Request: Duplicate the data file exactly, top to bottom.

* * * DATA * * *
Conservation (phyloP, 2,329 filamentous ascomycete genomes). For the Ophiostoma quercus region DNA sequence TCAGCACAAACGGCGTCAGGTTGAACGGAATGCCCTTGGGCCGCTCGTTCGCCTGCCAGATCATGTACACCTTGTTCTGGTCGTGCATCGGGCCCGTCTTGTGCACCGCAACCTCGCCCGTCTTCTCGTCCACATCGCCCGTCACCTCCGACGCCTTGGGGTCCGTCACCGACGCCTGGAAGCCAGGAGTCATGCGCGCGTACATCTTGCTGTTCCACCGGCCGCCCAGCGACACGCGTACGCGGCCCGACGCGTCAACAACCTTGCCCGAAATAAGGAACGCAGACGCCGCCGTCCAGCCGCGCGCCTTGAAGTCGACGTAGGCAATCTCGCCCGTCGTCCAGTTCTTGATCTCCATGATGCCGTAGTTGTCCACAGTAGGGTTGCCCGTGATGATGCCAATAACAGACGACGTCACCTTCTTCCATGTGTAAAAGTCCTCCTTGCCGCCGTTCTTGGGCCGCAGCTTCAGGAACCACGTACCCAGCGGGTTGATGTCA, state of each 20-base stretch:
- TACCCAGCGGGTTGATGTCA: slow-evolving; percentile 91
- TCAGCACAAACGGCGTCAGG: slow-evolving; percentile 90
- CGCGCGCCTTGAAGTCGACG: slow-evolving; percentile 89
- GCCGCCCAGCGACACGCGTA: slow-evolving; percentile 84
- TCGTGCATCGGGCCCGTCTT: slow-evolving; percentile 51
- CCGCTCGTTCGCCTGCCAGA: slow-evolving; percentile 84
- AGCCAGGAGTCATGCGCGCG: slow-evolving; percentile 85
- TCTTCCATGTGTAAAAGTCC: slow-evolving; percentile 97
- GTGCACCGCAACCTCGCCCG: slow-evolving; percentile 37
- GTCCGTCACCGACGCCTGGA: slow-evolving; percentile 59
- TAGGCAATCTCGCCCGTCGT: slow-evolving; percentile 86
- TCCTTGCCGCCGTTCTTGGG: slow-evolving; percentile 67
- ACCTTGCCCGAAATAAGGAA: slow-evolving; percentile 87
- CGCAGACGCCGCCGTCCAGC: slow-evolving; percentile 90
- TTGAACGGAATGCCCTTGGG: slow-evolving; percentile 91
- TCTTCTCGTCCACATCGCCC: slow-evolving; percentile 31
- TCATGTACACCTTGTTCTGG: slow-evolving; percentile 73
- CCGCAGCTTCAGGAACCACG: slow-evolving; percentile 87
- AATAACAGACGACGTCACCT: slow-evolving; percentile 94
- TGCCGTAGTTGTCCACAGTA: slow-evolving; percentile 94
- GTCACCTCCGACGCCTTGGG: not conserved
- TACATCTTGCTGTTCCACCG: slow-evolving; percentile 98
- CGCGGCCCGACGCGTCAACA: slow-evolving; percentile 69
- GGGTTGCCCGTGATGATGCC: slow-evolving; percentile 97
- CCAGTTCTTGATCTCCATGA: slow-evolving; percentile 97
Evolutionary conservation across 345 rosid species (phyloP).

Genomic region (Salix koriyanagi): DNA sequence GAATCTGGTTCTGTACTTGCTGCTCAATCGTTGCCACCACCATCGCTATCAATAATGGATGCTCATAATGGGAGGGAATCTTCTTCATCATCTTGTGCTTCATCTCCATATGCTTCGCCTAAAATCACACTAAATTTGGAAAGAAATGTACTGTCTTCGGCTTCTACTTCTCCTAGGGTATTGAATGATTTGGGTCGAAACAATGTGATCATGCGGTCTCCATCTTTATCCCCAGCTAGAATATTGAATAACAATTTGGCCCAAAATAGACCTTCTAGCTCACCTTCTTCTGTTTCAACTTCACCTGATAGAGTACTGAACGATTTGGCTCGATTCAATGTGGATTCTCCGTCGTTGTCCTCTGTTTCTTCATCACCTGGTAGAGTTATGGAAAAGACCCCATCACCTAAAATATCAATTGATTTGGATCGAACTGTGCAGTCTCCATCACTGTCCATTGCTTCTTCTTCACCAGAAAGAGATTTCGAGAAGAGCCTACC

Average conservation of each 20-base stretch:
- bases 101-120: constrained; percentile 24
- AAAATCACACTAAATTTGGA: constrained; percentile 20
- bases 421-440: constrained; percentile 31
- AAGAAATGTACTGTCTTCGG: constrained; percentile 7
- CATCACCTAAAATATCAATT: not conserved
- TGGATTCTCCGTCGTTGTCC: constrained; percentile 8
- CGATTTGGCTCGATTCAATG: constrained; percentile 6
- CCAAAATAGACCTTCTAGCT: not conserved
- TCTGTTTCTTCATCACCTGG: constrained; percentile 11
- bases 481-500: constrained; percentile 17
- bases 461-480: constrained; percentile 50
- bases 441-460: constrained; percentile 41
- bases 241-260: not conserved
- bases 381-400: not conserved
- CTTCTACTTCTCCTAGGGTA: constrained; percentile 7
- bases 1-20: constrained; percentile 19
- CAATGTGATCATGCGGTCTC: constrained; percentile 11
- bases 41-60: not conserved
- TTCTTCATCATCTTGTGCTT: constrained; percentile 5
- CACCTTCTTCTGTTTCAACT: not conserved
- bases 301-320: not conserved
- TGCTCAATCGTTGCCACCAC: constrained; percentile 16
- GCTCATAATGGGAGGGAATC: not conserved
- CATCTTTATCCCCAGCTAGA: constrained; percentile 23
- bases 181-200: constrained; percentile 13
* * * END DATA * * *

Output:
Conservation (phyloP, 2,329 filamentous ascomycete genomes). For the Ophiostoma quercus region DNA sequence TCAGCACAAACGGCGTCAGGTTGAACGGAATGCCCTTGGGCCGCTCGTTCGCCTGCCAGATCATGTACACCTTGTTCTGGTCGTGCATCGGGCCCGTCTTGTGCACCGCAACCTCGCCCGTCTTCTCGTCCACATCGCCCGTCACCTCCGACGCCTTGGGGTCCGTCACCGACGCCTGGAAGCCAGGAGTCATGCGCGCGTACATCTTGCTGTTCCACCGGCCGCCCAGCGACACGCGTACGCGGCCCGACGCGTCAACAACCTTGCCCGAAATAAGGAACGCAGACGCCGCCGTCCAGCCGCGCGCCTTGAAGTCGACGTAGGCAATCTCGCCCGTCGTCCAGTTCTTGATCTCCATGATGCCGTAGTTGTCCACAGTAGGGTTGCCCGTGATGATGCCAATAACAGACGACGTCACCTTCTTCCATGTGTAAAAGTCCTCCTTGCCGCCGTTCTTGGGCCGCAGCTTCAGGAACCACGTACCCAGCGGGTTGATGTCA, state of each 20-base stretch:
- TACCCAGCGGGTTGATGTCA: slow-evolving; percentile 91
- TCAGCACAAACGGCGTCAGG: slow-evolving; percentile 90
- CGCGCGCCTTGAAGTCGACG: slow-evolving; percentile 89
- GCCGCCCAGCGACACGCGTA: slow-evolving; percentile 84
- TCGTGCATCGGGCCCGTCTT: slow-evolving; percentile 51
- CCGCTCGTTCGCCTGCCAGA: slow-evolving; percentile 84
- AGCCAGGAGTCATGCGCGCG: slow-evolving; percentile 85
- TCTTCCATGTGTAAAAGTCC: slow-evolving; percentile 97
- GTGCACCGCAACCTCGCCCG: slow-evolving; percentile 37
- GTCCGTCACCGACGCCTGGA: slow-evolving; percentile 59
- TAGGCAATCTCGCCCGTCGT: slow-evolving; percentile 86
- TCCTTGCCGCCGTTCTTGGG: slow-evolving; percentile 67
- ACCTTGCCCGAAATAAGGAA: slow-evolving; percentile 87
- CGCAGACGCCGCCGTCCAGC: slow-evolving; percentile 90
- TTGAACGGAATGCCCTTGGG: slow-evolving; percentile 91
- TCTTCTCGTCCACATCGCCC: slow-evolving; percentile 31
- TCATGTACACCTTGTTCTGG: slow-evolving; percentile 73
- CCGCAGCTTCAGGAACCACG: slow-evolving; percentile 87
- AATAACAGACGACGTCACCT: slow-evolving; percentile 94
- TGCCGTAGTTGTCCACAGTA: slow-evolving; percentile 94
- GTCACCTCCGACGCCTTGGG: not conserved
- TACATCTTGCTGTTCCACCG: slow-evolving; percentile 98
- CGCGGCCCGACGCGTCAACA: slow-evolving; percentile 69
- GGGTTGCCCGTGATGATGCC: slow-evolving; percentile 97
- CCAGTTCTTGATCTCCATGA: slow-evolving; percentile 97
Evolutionary conservation across 345 rosid species (phyloP).

Genomic region (Salix koriyanagi): DNA sequence GAATCTGGTTCTGTACTTGCTGCTCAATCGTTGCCACCACCATCGCTATCAATAATGGATGCTCATAATGGGAGGGAATCTTCTTCATCATCTTGTGCTTCATCTCCATATGCTTCGCCTAAAATCACACTAAATTTGGAAAGAAATGTACTGTCTTCGGCTTCTACTTCTCCTAGGGTATTGAATGATTTGGGTCGAAACAATGTGATCATGCGGTCTCCATCTTTATCCCCAGCTAGAATATTGAATAACAATTTGGCCCAAAATAGACCTTCTAGCTCACCTTCTTCTGTTTCAACTTCACCTGATAGAGTACTGAACGATTTGGCTCGATTCAATGTGGATTCTCCGTCGTTGTCCTCTGTTTCTTCATCACCTGGTAGAGTTATGGAAAAGACCCCATCACCTAAAATATCAATTGATTTGGATCGAACTGTGCAGTCTCCATCACTGTCCATTGCTTCTTCTTCACCAGAAAGAGATTTCGAGAAGAGCCTACC

Average conservation of each 20-base stretch:
- bases 101-120: constrained; percentile 24
- AAAATCACACTAAATTTGGA: constrained; percentile 20
- bases 421-440: constrained; percentile 31
- AAGAAATGTACTGTCTTCGG: constrained; percentile 7
- CATCACCTAAAATATCAATT: not conserved
- TGGATTCTCCGTCGTTGTCC: constrained; percentile 8
- CGATTTGGCTCGATTCAATG: constrained; percentile 6
- CCAAAATAGACCTTCTAGCT: not conserved
- TCTGTTTCTTCATCACCTGG: constrained; percentile 11
- bases 481-500: constrained; percentile 17
- bases 461-480: constrained; percentile 50
- bases 441-460: constrained; percentile 41
- bases 241-260: not conserved
- bases 381-400: not conserved
- CTTCTACTTCTCCTAGGGTA: constrained; percentile 7
- bases 1-20: constrained; percentile 19
- CAATGTGATCATGCGGTCTC: constrained; percentile 11
- bases 41-60: not conserved
- TTCTTCATCATCTTGTGCTT: constrained; percentile 5
- CACCTTCTTCTGTTTCAACT: not conserved
- bases 301-320: not conserved
- TGCTCAATCGTTGCCACCAC: constrained; percentile 16
- GCTCATAATGGGAGGGAATC: not conserved
- CATCTTTATCCCCAGCTAGA: constrained; percentile 23
- bases 181-200: constrained; percentile 13